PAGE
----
In both cases, very little “conversation” or “engagement” was going on between the participants and the object of their admiration. In the “Brand Cluster’ networks, consumers discussed brands with each other in small communities. In the “Broadcast Network” structure the interactions were distinctly one-way, with one major hub in the center sending information out to followers (who interacted little with each other). Neither structure is what any of us would call a “conversation.”
So is social media marketing a lost cause? Not at all!
So is social media marketing a lost cause? Not at all! As we’ve seen, social media can have a huge influence on what people buy and what brands they like. But in order to make it work for you as a marketer, you have to accept one hardcore truth: consumers don’t want to talk to you until they want to talk to you. Trying to force the issue with ham-handed attempts at “engagement” isn’t going to work. But you’d better be ready to talk to them when they want to talk to you.
It’s not hard to do social media right. In fact, trying to hard to be “social” while neglecting the “media” might be the biggest problem. Here are seven things to think about when working out how to construct your next social media campaign:
- It all begins and ends with content. Clearly “sharing” is going to happen among networks of peers because they want to share. If you don’t give them something worthy of sharing, they’re not going to share it. Skimping on production, creativity and audience focus when it comes to creating content for your social media presence means that you’re just wasting your time (and money).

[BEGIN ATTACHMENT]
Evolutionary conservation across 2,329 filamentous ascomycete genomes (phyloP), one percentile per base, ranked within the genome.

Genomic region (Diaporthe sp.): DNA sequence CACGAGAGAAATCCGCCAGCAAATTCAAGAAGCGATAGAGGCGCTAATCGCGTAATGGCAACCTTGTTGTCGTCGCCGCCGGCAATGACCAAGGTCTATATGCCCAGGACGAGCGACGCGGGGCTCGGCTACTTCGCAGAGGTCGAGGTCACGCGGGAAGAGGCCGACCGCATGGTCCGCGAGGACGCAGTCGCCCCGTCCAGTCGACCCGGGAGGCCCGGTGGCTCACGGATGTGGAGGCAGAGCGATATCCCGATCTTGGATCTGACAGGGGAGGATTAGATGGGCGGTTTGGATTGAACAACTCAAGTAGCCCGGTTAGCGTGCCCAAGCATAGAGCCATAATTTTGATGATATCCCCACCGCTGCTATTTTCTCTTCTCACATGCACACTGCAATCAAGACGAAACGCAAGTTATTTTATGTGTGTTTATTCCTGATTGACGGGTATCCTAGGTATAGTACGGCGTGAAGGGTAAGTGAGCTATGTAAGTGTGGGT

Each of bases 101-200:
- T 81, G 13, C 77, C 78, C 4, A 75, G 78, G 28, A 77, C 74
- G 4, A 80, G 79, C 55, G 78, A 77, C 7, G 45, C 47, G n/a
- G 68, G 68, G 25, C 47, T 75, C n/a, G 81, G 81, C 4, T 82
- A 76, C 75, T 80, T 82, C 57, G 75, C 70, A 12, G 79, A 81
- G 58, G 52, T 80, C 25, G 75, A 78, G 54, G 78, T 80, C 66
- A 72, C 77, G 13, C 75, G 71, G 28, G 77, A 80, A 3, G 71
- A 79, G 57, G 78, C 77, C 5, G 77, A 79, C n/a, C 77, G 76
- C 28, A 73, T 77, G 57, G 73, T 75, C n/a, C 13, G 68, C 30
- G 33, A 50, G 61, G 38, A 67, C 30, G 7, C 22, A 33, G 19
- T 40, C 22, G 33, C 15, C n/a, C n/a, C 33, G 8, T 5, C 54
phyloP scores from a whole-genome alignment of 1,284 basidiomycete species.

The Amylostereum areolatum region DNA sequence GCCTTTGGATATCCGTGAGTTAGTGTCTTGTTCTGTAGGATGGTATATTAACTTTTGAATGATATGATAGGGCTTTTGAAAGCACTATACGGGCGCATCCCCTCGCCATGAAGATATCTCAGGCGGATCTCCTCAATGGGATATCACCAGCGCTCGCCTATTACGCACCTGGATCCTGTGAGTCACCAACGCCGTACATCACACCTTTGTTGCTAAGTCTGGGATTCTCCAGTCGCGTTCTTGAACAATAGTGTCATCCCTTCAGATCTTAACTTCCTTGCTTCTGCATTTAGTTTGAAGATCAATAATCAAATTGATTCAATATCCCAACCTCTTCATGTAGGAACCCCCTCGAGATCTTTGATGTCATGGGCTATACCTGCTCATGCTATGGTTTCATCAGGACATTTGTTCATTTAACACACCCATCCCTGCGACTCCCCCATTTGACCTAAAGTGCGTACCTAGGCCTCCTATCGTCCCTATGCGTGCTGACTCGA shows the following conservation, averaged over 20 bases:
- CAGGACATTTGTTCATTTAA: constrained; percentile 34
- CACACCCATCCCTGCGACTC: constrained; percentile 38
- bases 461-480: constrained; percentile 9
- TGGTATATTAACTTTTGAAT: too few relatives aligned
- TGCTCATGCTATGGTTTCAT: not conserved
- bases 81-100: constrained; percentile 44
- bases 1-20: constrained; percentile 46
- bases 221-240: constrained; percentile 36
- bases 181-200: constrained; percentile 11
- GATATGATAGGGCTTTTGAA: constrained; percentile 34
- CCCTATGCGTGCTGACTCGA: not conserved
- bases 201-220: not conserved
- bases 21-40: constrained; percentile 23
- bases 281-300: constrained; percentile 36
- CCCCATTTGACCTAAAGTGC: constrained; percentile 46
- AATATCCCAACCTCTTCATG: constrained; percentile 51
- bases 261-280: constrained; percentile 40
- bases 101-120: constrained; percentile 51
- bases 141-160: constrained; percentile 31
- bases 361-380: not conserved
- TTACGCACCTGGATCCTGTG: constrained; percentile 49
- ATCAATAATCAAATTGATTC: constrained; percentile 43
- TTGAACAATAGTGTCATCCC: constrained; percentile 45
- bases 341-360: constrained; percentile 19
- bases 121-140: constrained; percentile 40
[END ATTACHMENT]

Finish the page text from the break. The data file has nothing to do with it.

- Make it easy to share. If you have a web site, do everything you can to make your content easy for people to share…but don’t force it down their throat. Include sharing links everywhere you can. Make compelling images (or infographics) “pinnable.” If you can create short, tweet-friendly URLS, do so. Whatever you can do to grease the wheels of sharing is something that’s going to help get your content out there.
- Understand that you’re a small part of their world. It might be your life, but your company isn’t something that they’re going to think about too often. Unless you’re a major affinity brand like Apple and Disney or a sports franchise, don’t expect that they’re going to be thinking of you until they need you. Bombarding them with irrelevant or forced content isn’t going to get them to love you more.
- Respond quickly. Your customers are going to talk to you when they want to talk to you. If you’re not there to respond, you’re going to create some serious ill will.
- Provide value. Make ‘em laugh. Give them something to think about. Make them say “hmmmm.” Whatever. If your content isn’t something that’s valuable to them and their social networks, it’s not going to be shared.
- Respect privacy. People are getting pretty savvy. You can’t trick them into getting your stuff. If they don’t feel that their privacy is being protected (selling…ahem…your…ahem…list to 3rd parties), then they’re probably going to go away.
- Success = sharing. When it comes down to it, if people are sharing your stuff in their own networks, you’re winning. “Likes” and “follows” don’t really count.
It isn’t tough, but it appears that many of us have been doing social media all wrong. It is about conversations…just not with us (unless they want to).